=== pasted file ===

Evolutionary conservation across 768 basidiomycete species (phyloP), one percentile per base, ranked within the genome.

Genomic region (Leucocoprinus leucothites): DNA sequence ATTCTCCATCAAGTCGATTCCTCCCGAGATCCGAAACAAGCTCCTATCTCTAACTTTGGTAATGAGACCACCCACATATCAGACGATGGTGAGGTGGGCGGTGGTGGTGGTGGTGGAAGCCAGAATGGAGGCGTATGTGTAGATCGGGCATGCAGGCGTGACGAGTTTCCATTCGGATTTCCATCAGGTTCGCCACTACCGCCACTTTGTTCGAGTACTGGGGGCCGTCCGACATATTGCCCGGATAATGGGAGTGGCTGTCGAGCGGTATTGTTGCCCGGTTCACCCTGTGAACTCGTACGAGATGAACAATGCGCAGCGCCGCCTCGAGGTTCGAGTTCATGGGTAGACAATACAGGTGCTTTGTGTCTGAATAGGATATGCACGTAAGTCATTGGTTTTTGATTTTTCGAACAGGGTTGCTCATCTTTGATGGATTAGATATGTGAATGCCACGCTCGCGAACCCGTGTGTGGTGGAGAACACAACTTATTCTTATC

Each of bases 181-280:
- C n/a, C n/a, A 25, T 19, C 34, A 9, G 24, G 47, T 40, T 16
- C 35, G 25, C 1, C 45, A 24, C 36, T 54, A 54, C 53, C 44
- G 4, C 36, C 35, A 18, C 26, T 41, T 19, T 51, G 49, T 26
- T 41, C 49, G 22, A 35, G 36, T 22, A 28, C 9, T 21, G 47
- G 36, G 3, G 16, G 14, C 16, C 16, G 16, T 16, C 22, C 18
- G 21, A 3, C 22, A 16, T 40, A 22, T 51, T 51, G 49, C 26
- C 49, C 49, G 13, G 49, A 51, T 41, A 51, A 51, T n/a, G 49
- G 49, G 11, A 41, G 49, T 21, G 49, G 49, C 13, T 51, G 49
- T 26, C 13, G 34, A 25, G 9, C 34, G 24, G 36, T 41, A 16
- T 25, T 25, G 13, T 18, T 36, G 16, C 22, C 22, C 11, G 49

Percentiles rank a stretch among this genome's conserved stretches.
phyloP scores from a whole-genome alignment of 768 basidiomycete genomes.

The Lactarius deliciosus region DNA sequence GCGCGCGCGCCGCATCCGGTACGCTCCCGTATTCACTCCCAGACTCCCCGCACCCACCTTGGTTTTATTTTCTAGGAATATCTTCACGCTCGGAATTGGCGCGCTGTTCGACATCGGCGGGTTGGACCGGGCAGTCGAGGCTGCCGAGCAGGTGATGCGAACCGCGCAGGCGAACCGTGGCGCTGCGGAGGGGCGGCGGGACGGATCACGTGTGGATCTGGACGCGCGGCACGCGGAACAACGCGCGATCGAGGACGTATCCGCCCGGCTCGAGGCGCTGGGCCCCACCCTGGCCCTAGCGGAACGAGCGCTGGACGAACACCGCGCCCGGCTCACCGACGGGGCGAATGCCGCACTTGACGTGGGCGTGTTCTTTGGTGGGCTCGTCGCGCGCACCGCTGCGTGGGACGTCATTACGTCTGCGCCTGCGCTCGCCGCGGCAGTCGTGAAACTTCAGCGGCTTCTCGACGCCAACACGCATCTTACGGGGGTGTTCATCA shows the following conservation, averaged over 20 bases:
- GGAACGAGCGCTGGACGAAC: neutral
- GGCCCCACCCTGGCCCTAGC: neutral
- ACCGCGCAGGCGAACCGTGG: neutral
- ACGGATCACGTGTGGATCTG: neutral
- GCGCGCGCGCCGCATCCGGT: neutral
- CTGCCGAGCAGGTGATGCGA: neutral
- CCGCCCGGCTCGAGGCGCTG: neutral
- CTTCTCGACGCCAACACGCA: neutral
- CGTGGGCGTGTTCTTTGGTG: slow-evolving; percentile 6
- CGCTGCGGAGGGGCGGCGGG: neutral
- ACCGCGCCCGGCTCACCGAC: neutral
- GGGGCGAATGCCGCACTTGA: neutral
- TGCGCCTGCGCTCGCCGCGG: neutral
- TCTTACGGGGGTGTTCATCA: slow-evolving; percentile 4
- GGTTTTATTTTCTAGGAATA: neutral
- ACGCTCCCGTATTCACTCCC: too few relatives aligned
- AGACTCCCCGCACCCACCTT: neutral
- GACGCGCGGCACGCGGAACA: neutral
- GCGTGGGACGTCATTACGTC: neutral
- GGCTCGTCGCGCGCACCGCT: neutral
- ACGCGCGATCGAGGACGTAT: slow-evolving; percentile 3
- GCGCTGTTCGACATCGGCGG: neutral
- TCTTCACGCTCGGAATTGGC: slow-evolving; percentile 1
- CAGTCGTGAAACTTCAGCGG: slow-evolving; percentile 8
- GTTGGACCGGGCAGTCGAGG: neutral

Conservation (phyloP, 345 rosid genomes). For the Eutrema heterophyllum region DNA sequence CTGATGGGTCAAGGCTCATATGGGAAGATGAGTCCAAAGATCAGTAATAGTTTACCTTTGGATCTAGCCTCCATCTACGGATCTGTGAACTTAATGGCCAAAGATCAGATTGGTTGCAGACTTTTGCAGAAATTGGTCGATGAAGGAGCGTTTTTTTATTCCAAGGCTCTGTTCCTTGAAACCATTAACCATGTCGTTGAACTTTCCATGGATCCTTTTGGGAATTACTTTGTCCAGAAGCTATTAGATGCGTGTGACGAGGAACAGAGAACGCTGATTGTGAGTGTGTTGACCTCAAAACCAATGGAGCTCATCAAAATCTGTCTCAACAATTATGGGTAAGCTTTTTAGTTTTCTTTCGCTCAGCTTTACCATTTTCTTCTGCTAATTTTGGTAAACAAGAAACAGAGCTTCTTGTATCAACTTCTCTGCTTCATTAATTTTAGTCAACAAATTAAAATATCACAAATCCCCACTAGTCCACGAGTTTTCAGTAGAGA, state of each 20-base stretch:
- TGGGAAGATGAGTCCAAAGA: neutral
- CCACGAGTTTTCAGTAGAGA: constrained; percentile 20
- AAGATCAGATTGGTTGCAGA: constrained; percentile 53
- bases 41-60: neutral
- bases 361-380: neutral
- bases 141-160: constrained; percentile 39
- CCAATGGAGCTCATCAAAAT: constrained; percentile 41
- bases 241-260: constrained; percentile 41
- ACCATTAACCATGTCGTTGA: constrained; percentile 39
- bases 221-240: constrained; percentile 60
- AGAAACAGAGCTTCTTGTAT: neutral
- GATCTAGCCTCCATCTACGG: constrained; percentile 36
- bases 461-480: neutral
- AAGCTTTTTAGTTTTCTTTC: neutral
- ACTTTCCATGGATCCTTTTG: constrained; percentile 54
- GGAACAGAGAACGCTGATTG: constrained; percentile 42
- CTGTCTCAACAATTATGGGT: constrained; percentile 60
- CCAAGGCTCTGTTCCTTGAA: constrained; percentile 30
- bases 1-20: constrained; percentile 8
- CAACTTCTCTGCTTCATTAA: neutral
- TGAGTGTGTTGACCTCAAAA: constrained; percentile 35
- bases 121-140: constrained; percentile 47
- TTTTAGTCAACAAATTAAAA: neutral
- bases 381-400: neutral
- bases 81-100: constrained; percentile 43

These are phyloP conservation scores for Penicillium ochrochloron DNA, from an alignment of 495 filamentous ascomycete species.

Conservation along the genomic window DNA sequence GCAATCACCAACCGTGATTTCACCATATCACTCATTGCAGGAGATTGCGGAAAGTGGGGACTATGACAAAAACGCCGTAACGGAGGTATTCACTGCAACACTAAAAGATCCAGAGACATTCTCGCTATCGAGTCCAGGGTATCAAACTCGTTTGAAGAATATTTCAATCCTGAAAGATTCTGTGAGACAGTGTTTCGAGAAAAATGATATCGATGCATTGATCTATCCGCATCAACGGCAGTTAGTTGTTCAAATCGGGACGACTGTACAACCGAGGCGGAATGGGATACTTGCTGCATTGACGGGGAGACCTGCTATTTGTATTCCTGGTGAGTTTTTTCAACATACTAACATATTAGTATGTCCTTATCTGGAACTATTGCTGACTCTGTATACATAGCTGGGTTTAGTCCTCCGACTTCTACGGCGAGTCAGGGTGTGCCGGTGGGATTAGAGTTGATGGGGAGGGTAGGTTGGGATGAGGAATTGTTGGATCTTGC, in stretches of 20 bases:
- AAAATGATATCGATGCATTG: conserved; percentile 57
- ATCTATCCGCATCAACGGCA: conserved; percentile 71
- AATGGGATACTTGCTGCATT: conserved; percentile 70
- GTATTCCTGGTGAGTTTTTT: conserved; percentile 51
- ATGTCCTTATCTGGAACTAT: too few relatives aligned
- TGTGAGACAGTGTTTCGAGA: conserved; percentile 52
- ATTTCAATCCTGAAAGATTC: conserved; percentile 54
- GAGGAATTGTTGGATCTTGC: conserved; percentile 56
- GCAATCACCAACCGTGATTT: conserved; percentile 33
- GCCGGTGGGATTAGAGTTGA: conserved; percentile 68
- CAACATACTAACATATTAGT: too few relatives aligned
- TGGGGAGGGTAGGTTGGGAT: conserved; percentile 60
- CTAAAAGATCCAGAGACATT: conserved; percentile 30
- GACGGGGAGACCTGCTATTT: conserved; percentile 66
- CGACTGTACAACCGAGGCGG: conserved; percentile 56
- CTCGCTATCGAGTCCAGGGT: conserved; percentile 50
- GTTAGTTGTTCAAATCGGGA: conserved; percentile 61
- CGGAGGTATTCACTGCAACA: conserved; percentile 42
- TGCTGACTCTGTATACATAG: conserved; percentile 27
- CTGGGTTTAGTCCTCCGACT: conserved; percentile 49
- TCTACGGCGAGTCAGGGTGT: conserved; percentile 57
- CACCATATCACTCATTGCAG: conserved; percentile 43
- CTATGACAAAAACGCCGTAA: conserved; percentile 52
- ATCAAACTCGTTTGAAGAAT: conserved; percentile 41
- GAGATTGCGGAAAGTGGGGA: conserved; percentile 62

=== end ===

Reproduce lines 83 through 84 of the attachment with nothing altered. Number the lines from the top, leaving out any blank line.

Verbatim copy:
- GACGGGGAGACCTGCTATTT: conserved; percentile 66
- CGACTGTACAACCGAGGCGG: conserved; percentile 56